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MAT Development: 7 pillars of improvement at scale: No. 5, Process

Before reading this section, please refer to MAT Development: 7 Pillars of Improvement at Scale; 1 – 4

 

  1. Processes underpinning scalable improvement models

 

“We are expected to act with swiftness and consistency, even when the task requires marshaling hundreds of people – from laboratory technicians to the nurses on each change of shift to the engineers who keep the oxygen supply system working.”

 

So says Atul Gwande in the introduction to his book ‘Better’, which considers how clear and well understood processes and procedures can create the right behaviours and habits; enabling hundreds, thousands, or indeed, millions, of human beings to do things, well…. better at scale. Good processes and routines can make effective practice, including the process of school improvement, an organisational habit. But it’s hard work and few leaders are yet succeeding at this at scale…

Scalable school improvement models depend on consistent processes that enable the swift and informed marshaling and mobilization of resource described by Gwande. Few academy trusts are at such a stage where they can truly say this is a reality – yet. This is partly because it requires renewed thinking from former executive headteachers who are still making the transition to CEO – a shift from a dependency on (often their own) talent, individual expertise and relationships – important as these things will remain; to bringing improvement under an overarching umbrella defined by organisational knowledge, protocols and systems that enable improvement to become part of the fabric of the organisation.

Leaders of small organisations (and trusts) are able to lean on personal and proximate relationships to set expectations and guarantee ongoing behaviours and communications that drive improvement. These leaders can – to an extent – drive the process: personally challenging the data, undertaking the co-ordination and planning of improvement, modelling the behaviours, and providing the quality assurance as they go. In larger organisations, that simply isn’t possible. It is the quality of the improvement process – reinforced by the other six pillars of improvement at scale – that will ultimately determine the success of the improvement model. For so many leaders – as we have too often seen, this is a step change (and a personal step away from the frontline) that they struggle to achieve. It’s not about leaders delivering improvement, it’s about them enabling it.

Improvement at scale requires a model where people at all levels and across a wide number of sites have a clear and shared understanding about the improvement model they are operating within, are confident in their own role in contributing to the improvement process when required, and know how to act accordingly when the process ‘kicks in’. Both swiftness and consistency in behaviour is imperative if we are to ensure that the intelligence we are acquiring in ‘real time’ (see pillar 4) is acted upon in a way that then contributes to timely and well-considered improvement initiatives. That requires improvement to be the habit of many, not the few.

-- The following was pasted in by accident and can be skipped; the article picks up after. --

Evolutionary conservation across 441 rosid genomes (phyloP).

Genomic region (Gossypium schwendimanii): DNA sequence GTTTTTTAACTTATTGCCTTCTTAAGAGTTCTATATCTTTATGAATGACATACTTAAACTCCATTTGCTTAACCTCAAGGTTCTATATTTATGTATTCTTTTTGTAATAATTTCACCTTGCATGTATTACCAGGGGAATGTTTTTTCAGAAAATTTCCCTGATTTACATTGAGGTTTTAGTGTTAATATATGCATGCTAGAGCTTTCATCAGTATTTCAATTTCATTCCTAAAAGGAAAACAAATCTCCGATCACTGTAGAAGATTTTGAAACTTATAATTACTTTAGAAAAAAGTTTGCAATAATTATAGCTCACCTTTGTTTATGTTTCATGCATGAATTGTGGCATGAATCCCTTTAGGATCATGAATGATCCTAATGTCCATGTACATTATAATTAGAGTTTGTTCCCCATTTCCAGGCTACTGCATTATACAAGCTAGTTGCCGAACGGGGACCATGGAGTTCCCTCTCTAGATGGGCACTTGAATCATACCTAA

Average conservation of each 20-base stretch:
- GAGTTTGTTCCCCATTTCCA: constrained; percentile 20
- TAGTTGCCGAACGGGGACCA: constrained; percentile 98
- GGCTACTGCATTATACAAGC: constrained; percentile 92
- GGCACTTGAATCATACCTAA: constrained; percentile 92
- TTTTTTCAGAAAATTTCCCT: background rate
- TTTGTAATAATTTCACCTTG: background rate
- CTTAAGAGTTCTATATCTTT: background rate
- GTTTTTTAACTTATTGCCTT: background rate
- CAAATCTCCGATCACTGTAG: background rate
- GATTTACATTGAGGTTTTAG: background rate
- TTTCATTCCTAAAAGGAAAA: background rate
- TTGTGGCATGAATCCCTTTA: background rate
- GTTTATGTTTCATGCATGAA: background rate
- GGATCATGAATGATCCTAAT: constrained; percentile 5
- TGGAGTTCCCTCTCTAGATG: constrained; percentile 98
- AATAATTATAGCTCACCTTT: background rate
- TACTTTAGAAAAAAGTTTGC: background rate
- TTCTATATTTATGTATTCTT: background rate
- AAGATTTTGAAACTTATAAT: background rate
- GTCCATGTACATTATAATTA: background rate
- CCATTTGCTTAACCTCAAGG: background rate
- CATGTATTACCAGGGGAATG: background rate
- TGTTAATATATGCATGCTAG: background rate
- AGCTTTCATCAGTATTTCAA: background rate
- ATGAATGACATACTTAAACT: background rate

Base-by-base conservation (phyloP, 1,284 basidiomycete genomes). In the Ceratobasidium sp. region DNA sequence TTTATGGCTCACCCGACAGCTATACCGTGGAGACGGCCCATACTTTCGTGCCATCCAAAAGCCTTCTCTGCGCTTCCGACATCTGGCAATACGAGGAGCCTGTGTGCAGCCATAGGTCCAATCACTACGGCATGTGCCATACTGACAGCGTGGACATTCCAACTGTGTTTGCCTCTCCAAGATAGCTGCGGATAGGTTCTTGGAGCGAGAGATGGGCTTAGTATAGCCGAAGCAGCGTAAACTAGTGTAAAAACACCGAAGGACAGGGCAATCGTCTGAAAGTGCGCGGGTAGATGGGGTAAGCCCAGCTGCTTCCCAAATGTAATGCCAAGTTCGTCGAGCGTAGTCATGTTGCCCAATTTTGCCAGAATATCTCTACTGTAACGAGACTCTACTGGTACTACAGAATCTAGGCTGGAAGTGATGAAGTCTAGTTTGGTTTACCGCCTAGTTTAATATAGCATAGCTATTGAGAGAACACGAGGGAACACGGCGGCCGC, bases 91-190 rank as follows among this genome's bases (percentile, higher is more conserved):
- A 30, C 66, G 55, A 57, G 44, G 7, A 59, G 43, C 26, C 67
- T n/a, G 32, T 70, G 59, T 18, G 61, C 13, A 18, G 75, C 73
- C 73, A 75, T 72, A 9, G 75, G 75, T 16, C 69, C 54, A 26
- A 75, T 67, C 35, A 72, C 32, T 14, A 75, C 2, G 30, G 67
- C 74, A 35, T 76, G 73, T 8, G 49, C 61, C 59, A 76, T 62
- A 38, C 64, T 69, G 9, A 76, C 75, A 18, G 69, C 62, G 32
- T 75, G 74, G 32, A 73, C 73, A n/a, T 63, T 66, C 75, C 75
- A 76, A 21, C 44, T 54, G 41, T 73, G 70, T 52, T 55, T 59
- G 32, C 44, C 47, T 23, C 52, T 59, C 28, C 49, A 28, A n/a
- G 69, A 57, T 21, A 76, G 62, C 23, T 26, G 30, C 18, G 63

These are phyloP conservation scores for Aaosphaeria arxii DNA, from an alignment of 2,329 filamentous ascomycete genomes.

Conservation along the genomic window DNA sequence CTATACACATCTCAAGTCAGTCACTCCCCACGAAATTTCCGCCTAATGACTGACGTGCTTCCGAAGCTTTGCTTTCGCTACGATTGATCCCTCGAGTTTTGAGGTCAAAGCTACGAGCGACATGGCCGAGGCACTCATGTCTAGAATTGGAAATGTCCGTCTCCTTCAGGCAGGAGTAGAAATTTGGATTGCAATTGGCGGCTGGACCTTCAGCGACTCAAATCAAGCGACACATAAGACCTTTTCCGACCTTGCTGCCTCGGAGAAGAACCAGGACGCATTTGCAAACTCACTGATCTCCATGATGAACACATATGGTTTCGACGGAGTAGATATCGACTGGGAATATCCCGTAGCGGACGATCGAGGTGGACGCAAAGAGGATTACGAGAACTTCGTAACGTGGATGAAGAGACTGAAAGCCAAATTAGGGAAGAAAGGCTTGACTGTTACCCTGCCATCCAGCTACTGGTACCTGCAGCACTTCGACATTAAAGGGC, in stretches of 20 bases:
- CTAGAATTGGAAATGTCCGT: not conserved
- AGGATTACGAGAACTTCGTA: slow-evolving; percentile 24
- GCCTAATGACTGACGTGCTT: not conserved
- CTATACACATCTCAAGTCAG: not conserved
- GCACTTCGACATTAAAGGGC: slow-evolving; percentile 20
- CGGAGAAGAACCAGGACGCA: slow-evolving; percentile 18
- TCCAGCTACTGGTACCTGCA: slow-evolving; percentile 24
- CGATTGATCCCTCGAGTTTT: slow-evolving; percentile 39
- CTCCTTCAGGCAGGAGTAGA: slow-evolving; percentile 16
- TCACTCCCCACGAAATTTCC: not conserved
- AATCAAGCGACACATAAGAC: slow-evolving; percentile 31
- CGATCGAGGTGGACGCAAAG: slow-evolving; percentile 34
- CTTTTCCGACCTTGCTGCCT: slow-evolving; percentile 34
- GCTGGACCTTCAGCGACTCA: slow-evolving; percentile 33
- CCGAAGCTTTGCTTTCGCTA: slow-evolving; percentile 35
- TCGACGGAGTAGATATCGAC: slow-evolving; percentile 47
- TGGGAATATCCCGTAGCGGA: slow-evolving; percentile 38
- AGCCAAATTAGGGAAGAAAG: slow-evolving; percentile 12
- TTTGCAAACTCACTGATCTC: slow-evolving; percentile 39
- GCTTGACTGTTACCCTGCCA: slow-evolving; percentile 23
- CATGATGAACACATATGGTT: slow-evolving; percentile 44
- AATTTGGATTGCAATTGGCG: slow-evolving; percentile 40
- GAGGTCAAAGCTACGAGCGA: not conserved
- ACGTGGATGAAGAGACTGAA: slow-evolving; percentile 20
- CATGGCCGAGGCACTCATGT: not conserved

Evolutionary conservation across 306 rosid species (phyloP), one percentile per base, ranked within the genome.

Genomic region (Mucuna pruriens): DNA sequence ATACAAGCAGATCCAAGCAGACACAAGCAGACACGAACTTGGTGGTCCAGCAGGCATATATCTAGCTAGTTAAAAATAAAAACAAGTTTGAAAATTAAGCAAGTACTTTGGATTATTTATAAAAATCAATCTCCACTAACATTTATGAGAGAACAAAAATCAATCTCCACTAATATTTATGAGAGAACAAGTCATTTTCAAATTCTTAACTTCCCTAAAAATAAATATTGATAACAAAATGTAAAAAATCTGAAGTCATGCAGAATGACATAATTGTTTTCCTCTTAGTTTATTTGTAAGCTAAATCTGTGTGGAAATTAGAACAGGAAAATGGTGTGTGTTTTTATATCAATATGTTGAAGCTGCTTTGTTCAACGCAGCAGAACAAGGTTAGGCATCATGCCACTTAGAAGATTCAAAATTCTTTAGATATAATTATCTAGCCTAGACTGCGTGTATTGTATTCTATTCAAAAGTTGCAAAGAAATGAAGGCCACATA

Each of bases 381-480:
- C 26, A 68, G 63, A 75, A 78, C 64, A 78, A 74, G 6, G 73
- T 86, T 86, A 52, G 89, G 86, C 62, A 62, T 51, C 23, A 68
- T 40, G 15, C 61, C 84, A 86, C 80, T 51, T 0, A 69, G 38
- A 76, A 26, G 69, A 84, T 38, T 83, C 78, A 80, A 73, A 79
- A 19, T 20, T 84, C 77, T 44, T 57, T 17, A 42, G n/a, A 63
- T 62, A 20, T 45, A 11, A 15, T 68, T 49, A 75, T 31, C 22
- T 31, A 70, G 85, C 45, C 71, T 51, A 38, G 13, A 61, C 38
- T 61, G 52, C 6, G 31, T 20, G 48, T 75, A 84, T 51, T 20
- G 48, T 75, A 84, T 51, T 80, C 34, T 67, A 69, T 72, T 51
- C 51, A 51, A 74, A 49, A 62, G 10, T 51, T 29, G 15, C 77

Confronting the brutal facts – the learning mindset

It is important at this juncture – as we look at systems and processes – to  consider the influence these can have on culture and mindset. What mindset does an effective improvement process encourage?

In his book ‘Black Box thinking’, Matthew Syed talks about the aviation industry as a ‘growth mindset’ industry: “they hire talented people but they’ve realised that talent is not enough. They have to learn, they have to engage with the data, with the opportunities that can drive them towards a better safety record.” In aviation, when a near miss takes place clear standard operating procedures fall into place. “Both pilots voluntary submit a report and the totality of these reports is statistically analysed to understand the weakness that lead to these accidents and to make the relevant reforms.” Concerning (and indeed positive) data and intelligence is not simply taken at face value but is instead subjected to the significant scrutiny and interrogation of a wide range of experts, who then prescribe a suitable way forward. This is the important transition from pillar four into pillar five.

For scalable school improvement this means ensuring that follow up diagnosis becomes a standard operating procedure (SOP) where our robust and real-time intelligence demands it. Such a SOP should ensure the right people are immediately deployed to review the issue in greater depth rather than making assumptions that may lead to the wrong course of action. Those reviewing the data should immediately be able to show that the risk has not only been identified but that its causes are – as a result – being carefully understood and that an evidence-based course of action is being prescribed. We would also add that a system should be in place for enabling the findings to be diseminated to other leaders and practitioners across the MAT, ensuring that others can learn the lessons and prevent further issues elsewhere.

So, what has driven improvement in aviation safety to the point of record levels in 2017? According to Syed, it is this:

“Decades of institutionalised learning – driven by a responsibility to learn in a complex world, a recognition that talent isn’t enough, has driven an incredible safety record. At the beginning of the last century aviation was the riskiest form of transportation – but in 2014, for the major airlines, there was one crash for every 8.3 million takeoffs”

The message here is that relying on talent is not enough. What is also needed a culture (underpinned by a process) that makes it a non-negotiable to confront the brutal facts – the concerning intelligence as it arises – quickly. Processes can ensure that we are identifying risks and engaging numerous professionals in providing their perspectives in securing a diagnosis of the issues that lie behind the data (good or bad). Indeed, successful organisations will not only seek to provide an accurate diagnosis of risks and challenges, but also of success. As Sir Michael Barber says:

“If the data comes in fast enough for the system to be able to respond in time, and if those using the data have the right ‘can do’ mindset, then problems can be solved before they become crises or outright failures.”